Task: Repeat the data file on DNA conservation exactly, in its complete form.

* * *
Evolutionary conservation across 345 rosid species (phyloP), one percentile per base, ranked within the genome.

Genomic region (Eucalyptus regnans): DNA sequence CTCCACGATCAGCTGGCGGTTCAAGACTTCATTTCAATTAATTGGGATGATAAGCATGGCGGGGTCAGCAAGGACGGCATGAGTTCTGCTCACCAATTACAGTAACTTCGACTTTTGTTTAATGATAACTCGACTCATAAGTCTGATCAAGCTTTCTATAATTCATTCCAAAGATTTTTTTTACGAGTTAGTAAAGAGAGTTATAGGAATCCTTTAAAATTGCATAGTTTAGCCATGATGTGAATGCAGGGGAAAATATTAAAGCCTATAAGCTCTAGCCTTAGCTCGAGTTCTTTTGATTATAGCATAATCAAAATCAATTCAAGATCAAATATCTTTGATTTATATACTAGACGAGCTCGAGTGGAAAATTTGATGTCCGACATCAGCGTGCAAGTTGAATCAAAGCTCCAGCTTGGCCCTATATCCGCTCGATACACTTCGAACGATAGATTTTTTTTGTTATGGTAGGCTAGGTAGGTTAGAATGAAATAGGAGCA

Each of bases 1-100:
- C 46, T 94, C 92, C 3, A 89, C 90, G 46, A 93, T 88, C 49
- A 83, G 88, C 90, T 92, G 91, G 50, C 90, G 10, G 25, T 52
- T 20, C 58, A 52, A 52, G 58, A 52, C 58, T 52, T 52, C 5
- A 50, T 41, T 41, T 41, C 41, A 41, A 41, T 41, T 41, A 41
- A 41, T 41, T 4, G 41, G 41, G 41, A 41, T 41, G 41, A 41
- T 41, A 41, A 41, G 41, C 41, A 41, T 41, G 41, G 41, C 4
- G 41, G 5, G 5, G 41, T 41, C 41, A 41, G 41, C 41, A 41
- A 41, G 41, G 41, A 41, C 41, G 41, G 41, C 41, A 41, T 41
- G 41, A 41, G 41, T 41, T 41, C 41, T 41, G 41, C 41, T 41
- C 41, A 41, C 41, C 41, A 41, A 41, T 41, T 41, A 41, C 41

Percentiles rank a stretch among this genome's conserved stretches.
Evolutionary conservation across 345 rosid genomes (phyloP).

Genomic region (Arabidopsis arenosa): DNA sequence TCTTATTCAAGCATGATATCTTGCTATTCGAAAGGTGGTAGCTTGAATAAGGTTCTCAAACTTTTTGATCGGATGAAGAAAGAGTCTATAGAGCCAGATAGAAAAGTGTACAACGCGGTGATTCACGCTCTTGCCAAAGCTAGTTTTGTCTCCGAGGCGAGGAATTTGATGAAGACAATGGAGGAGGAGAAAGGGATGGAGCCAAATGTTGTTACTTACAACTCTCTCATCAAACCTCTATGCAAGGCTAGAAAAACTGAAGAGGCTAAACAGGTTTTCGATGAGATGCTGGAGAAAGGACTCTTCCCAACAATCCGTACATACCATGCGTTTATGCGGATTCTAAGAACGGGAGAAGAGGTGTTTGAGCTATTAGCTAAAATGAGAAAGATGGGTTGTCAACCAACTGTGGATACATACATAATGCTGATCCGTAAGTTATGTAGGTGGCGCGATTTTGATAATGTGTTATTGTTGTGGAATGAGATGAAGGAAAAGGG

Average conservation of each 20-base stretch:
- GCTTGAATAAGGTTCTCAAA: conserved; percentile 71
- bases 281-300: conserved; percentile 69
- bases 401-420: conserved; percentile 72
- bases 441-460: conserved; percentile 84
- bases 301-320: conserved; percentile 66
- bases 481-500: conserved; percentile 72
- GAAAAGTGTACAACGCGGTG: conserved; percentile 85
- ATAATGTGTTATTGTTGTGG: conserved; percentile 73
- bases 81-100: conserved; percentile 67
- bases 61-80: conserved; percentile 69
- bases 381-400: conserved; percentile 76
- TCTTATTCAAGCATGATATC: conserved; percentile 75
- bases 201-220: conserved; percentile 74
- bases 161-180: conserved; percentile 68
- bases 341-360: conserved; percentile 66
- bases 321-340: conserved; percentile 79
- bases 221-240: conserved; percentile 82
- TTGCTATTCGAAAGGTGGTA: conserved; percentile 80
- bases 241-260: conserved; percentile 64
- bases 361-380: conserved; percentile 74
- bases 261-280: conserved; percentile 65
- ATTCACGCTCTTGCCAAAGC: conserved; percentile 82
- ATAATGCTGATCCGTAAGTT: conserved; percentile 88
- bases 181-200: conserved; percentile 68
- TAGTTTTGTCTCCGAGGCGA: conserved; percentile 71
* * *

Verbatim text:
Evolutionary conservation across 345 rosid species (phyloP), one percentile per base, ranked within the genome.

Genomic region (Eucalyptus regnans): DNA sequence CTCCACGATCAGCTGGCGGTTCAAGACTTCATTTCAATTAATTGGGATGATAAGCATGGCGGGGTCAGCAAGGACGGCATGAGTTCTGCTCACCAATTACAGTAACTTCGACTTTTGTTTAATGATAACTCGACTCATAAGTCTGATCAAGCTTTCTATAATTCATTCCAAAGATTTTTTTTACGAGTTAGTAAAGAGAGTTATAGGAATCCTTTAAAATTGCATAGTTTAGCCATGATGTGAATGCAGGGGAAAATATTAAAGCCTATAAGCTCTAGCCTTAGCTCGAGTTCTTTTGATTATAGCATAATCAAAATCAATTCAAGATCAAATATCTTTGATTTATATACTAGACGAGCTCGAGTGGAAAATTTGATGTCCGACATCAGCGTGCAAGTTGAATCAAAGCTCCAGCTTGGCCCTATATCCGCTCGATACACTTCGAACGATAGATTTTTTTTGTTATGGTAGGCTAGGTAGGTTAGAATGAAATAGGAGCA

Each of bases 1-100:
- C 46, T 94, C 92, C 3, A 89, C 90, G 46, A 93, T 88, C 49
- A 83, G 88, C 90, T 92, G 91, G 50, C 90, G 10, G 25, T 52
- T 20, C 58, A 52, A 52, G 58, A 52, C 58, T 52, T 52, C 5
- A 50, T 41, T 41, T 41, C 41, A 41, A 41, T 41, T 41, A 41
- A 41, T 41, T 4, G 41, G 41, G 41, A 41, T 41, G 41, A 41
- T 41, A 41, A 41, G 41, C 41, A 41, T 41, G 41, G 41, C 4
- G 41, G 5, G 5, G 41, T 41, C 41, A 41, G 41, C 41, A 41
- A 41, G 41, G 41, A 41, C 41, G 41, G 41, C 41, A 41, T 41
- G 41, A 41, G 41, T 41, T 41, C 41, T 41, G 41, C 41, T 41
- C 41, A 41, C 41, C 41, A 41, A 41, T 41, T 41, A 41, C 41

Percentiles rank a stretch among this genome's conserved stretches.
Evolutionary conservation across 345 rosid genomes (phyloP).

Genomic region (Arabidopsis arenosa): DNA sequence TCTTATTCAAGCATGATATCTTGCTATTCGAAAGGTGGTAGCTTGAATAAGGTTCTCAAACTTTTTGATCGGATGAAGAAAGAGTCTATAGAGCCAGATAGAAAAGTGTACAACGCGGTGATTCACGCTCTTGCCAAAGCTAGTTTTGTCTCCGAGGCGAGGAATTTGATGAAGACAATGGAGGAGGAGAAAGGGATGGAGCCAAATGTTGTTACTTACAACTCTCTCATCAAACCTCTATGCAAGGCTAGAAAAACTGAAGAGGCTAAACAGGTTTTCGATGAGATGCTGGAGAAAGGACTCTTCCCAACAATCCGTACATACCATGCGTTTATGCGGATTCTAAGAACGGGAGAAGAGGTGTTTGAGCTATTAGCTAAAATGAGAAAGATGGGTTGTCAACCAACTGTGGATACATACATAATGCTGATCCGTAAGTTATGTAGGTGGCGCGATTTTGATAATGTGTTATTGTTGTGGAATGAGATGAAGGAAAAGGG

Average conservation of each 20-base stretch:
- GCTTGAATAAGGTTCTCAAA: conserved; percentile 71
- bases 281-300: conserved; percentile 69
- bases 401-420: conserved; percentile 72
- bases 441-460: conserved; percentile 84
- bases 301-320: conserved; percentile 66
- bases 481-500: conserved; percentile 72
- GAAAAGTGTACAACGCGGTG: conserved; percentile 85
- ATAATGTGTTATTGTTGTGG: conserved; percentile 73
- bases 81-100: conserved; percentile 67
- bases 61-80: conserved; percentile 69
- bases 381-400: conserved; percentile 76
- TCTTATTCAAGCATGATATC: conserved; percentile 75
- bases 201-220: conserved; percentile 74
- bases 161-180: conserved; percentile 68
- bases 341-360: conserved; percentile 66
- bases 321-340: conserved; percentile 79
- bases 221-240: conserved; percentile 82
- TTGCTATTCGAAAGGTGGTA: conserved; percentile 80
- bases 241-260: conserved; percentile 64
- bases 361-380: conserved; percentile 74
- bases 261-280: conserved; percentile 65
- ATTCACGCTCTTGCCAAAGC: conserved; percentile 82
- ATAATGCTGATCCGTAAGTT: conserved; percentile 88
- bases 181-200: conserved; percentile 68
- TAGTTTTGTCTCCGAGGCGA: conserved; percentile 71